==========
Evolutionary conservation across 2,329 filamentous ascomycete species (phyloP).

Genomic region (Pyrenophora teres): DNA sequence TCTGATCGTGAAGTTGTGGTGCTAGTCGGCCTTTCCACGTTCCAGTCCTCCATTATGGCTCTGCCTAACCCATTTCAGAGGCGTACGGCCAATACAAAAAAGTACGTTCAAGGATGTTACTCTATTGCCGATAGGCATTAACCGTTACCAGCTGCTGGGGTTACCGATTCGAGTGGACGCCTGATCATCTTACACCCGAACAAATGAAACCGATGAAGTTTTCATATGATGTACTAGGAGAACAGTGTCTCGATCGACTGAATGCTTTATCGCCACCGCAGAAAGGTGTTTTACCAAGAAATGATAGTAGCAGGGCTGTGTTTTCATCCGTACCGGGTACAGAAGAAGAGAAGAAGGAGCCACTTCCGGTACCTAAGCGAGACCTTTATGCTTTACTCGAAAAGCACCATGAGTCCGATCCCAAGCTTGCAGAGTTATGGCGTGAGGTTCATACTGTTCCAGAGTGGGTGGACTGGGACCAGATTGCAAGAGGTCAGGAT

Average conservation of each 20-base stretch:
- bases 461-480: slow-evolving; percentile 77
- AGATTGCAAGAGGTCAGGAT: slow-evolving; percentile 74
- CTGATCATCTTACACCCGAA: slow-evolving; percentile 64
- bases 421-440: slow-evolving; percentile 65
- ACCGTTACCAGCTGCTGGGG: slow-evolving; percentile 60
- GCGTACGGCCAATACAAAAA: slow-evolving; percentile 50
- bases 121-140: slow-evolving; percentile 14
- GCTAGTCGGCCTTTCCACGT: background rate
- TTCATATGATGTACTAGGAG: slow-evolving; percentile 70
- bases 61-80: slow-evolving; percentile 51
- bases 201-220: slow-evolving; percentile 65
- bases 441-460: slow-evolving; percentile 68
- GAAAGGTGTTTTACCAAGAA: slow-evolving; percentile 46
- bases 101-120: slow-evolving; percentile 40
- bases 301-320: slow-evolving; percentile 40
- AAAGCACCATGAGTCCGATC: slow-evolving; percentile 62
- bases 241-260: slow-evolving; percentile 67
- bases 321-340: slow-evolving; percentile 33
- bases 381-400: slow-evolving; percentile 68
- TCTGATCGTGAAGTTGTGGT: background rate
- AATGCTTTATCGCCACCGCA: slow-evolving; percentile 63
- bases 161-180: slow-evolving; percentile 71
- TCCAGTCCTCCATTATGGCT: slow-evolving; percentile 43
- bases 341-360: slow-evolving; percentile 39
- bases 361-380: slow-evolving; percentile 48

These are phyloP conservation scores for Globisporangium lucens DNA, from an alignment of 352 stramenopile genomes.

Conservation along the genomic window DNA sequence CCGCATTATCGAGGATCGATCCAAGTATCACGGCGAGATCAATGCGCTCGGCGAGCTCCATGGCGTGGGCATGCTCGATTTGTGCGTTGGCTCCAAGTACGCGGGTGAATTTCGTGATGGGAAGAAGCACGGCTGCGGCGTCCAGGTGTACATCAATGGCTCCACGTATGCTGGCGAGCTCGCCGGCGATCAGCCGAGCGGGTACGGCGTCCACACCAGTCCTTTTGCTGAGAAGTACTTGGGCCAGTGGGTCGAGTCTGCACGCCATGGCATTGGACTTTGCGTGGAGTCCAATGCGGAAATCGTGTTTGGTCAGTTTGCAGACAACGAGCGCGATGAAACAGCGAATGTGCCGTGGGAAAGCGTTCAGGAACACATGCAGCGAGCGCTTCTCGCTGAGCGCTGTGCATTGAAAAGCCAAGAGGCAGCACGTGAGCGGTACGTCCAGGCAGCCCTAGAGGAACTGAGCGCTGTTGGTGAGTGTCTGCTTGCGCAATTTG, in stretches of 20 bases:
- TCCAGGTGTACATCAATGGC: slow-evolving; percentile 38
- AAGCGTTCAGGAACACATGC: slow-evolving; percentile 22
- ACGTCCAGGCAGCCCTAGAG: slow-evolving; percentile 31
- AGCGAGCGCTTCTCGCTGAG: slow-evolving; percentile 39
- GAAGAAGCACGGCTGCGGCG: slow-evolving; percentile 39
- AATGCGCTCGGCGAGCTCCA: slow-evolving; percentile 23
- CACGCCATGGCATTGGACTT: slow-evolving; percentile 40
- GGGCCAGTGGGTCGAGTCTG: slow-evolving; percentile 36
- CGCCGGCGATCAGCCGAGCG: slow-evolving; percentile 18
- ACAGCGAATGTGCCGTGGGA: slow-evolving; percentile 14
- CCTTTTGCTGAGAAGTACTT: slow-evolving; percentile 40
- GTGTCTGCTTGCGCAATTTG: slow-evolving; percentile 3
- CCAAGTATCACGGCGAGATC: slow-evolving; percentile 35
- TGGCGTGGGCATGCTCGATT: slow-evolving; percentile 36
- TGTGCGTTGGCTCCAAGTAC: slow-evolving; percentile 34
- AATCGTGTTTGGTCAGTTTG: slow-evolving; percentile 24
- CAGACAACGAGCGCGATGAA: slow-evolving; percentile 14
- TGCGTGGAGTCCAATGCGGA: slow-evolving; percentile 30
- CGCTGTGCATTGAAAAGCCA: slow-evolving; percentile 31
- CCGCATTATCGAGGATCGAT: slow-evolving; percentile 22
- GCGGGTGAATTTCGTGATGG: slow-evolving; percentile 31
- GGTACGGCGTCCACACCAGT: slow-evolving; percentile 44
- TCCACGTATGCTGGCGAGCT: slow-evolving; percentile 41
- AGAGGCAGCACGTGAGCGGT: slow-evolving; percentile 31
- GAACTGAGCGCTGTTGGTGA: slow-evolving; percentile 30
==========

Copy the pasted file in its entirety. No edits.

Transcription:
Evolutionary conservation across 2,329 filamentous ascomycete species (phyloP).

Genomic region (Pyrenophora teres): DNA sequence TCTGATCGTGAAGTTGTGGTGCTAGTCGGCCTTTCCACGTTCCAGTCCTCCATTATGGCTCTGCCTAACCCATTTCAGAGGCGTACGGCCAATACAAAAAAGTACGTTCAAGGATGTTACTCTATTGCCGATAGGCATTAACCGTTACCAGCTGCTGGGGTTACCGATTCGAGTGGACGCCTGATCATCTTACACCCGAACAAATGAAACCGATGAAGTTTTCATATGATGTACTAGGAGAACAGTGTCTCGATCGACTGAATGCTTTATCGCCACCGCAGAAAGGTGTTTTACCAAGAAATGATAGTAGCAGGGCTGTGTTTTCATCCGTACCGGGTACAGAAGAAGAGAAGAAGGAGCCACTTCCGGTACCTAAGCGAGACCTTTATGCTTTACTCGAAAAGCACCATGAGTCCGATCCCAAGCTTGCAGAGTTATGGCGTGAGGTTCATACTGTTCCAGAGTGGGTGGACTGGGACCAGATTGCAAGAGGTCAGGAT

Average conservation of each 20-base stretch:
- bases 461-480: slow-evolving; percentile 77
- AGATTGCAAGAGGTCAGGAT: slow-evolving; percentile 74
- CTGATCATCTTACACCCGAA: slow-evolving; percentile 64
- bases 421-440: slow-evolving; percentile 65
- ACCGTTACCAGCTGCTGGGG: slow-evolving; percentile 60
- GCGTACGGCCAATACAAAAA: slow-evolving; percentile 50
- bases 121-140: slow-evolving; percentile 14
- GCTAGTCGGCCTTTCCACGT: background rate
- TTCATATGATGTACTAGGAG: slow-evolving; percentile 70
- bases 61-80: slow-evolving; percentile 51
- bases 201-220: slow-evolving; percentile 65
- bases 441-460: slow-evolving; percentile 68
- GAAAGGTGTTTTACCAAGAA: slow-evolving; percentile 46
- bases 101-120: slow-evolving; percentile 40
- bases 301-320: slow-evolving; percentile 40
- AAAGCACCATGAGTCCGATC: slow-evolving; percentile 62
- bases 241-260: slow-evolving; percentile 67
- bases 321-340: slow-evolving; percentile 33
- bases 381-400: slow-evolving; percentile 68
- TCTGATCGTGAAGTTGTGGT: background rate
- AATGCTTTATCGCCACCGCA: slow-evolving; percentile 63
- bases 161-180: slow-evolving; percentile 71
- TCCAGTCCTCCATTATGGCT: slow-evolving; percentile 43
- bases 341-360: slow-evolving; percentile 39
- bases 361-380: slow-evolving; percentile 48

These are phyloP conservation scores for Globisporangium lucens DNA, from an alignment of 352 stramenopile genomes.

Conservation along the genomic window DNA sequence CCGCATTATCGAGGATCGATCCAAGTATCACGGCGAGATCAATGCGCTCGGCGAGCTCCATGGCGTGGGCATGCTCGATTTGTGCGTTGGCTCCAAGTACGCGGGTGAATTTCGTGATGGGAAGAAGCACGGCTGCGGCGTCCAGGTGTACATCAATGGCTCCACGTATGCTGGCGAGCTCGCCGGCGATCAGCCGAGCGGGTACGGCGTCCACACCAGTCCTTTTGCTGAGAAGTACTTGGGCCAGTGGGTCGAGTCTGCACGCCATGGCATTGGACTTTGCGTGGAGTCCAATGCGGAAATCGTGTTTGGTCAGTTTGCAGACAACGAGCGCGATGAAACAGCGAATGTGCCGTGGGAAAGCGTTCAGGAACACATGCAGCGAGCGCTTCTCGCTGAGCGCTGTGCATTGAAAAGCCAAGAGGCAGCACGTGAGCGGTACGTCCAGGCAGCCCTAGAGGAACTGAGCGCTGTTGGTGAGTGTCTGCTTGCGCAATTTG, in stretches of 20 bases:
- TCCAGGTGTACATCAATGGC: slow-evolving; percentile 38
- AAGCGTTCAGGAACACATGC: slow-evolving; percentile 22
- ACGTCCAGGCAGCCCTAGAG: slow-evolving; percentile 31
- AGCGAGCGCTTCTCGCTGAG: slow-evolving; percentile 39
- GAAGAAGCACGGCTGCGGCG: slow-evolving; percentile 39
- AATGCGCTCGGCGAGCTCCA: slow-evolving; percentile 23
- CACGCCATGGCATTGGACTT: slow-evolving; percentile 40
- GGGCCAGTGGGTCGAGTCTG: slow-evolving; percentile 36
- CGCCGGCGATCAGCCGAGCG: slow-evolving; percentile 18
- ACAGCGAATGTGCCGTGGGA: slow-evolving; percentile 14
- CCTTTTGCTGAGAAGTACTT: slow-evolving; percentile 40
- GTGTCTGCTTGCGCAATTTG: slow-evolving; percentile 3
- CCAAGTATCACGGCGAGATC: slow-evolving; percentile 35
- TGGCGTGGGCATGCTCGATT: slow-evolving; percentile 36
- TGTGCGTTGGCTCCAAGTAC: slow-evolving; percentile 34
- AATCGTGTTTGGTCAGTTTG: slow-evolving; percentile 24
- CAGACAACGAGCGCGATGAA: slow-evolving; percentile 14
- TGCGTGGAGTCCAATGCGGA: slow-evolving; percentile 30
- CGCTGTGCATTGAAAAGCCA: slow-evolving; percentile 31
- CCGCATTATCGAGGATCGAT: slow-evolving; percentile 22
- GCGGGTGAATTTCGTGATGG: slow-evolving; percentile 31
- GGTACGGCGTCCACACCAGT: slow-evolving; percentile 44
- TCCACGTATGCTGGCGAGCT: slow-evolving; percentile 41
- AGAGGCAGCACGTGAGCGGT: slow-evolving; percentile 31
- GAACTGAGCGCTGTTGGTGA: slow-evolving; percentile 30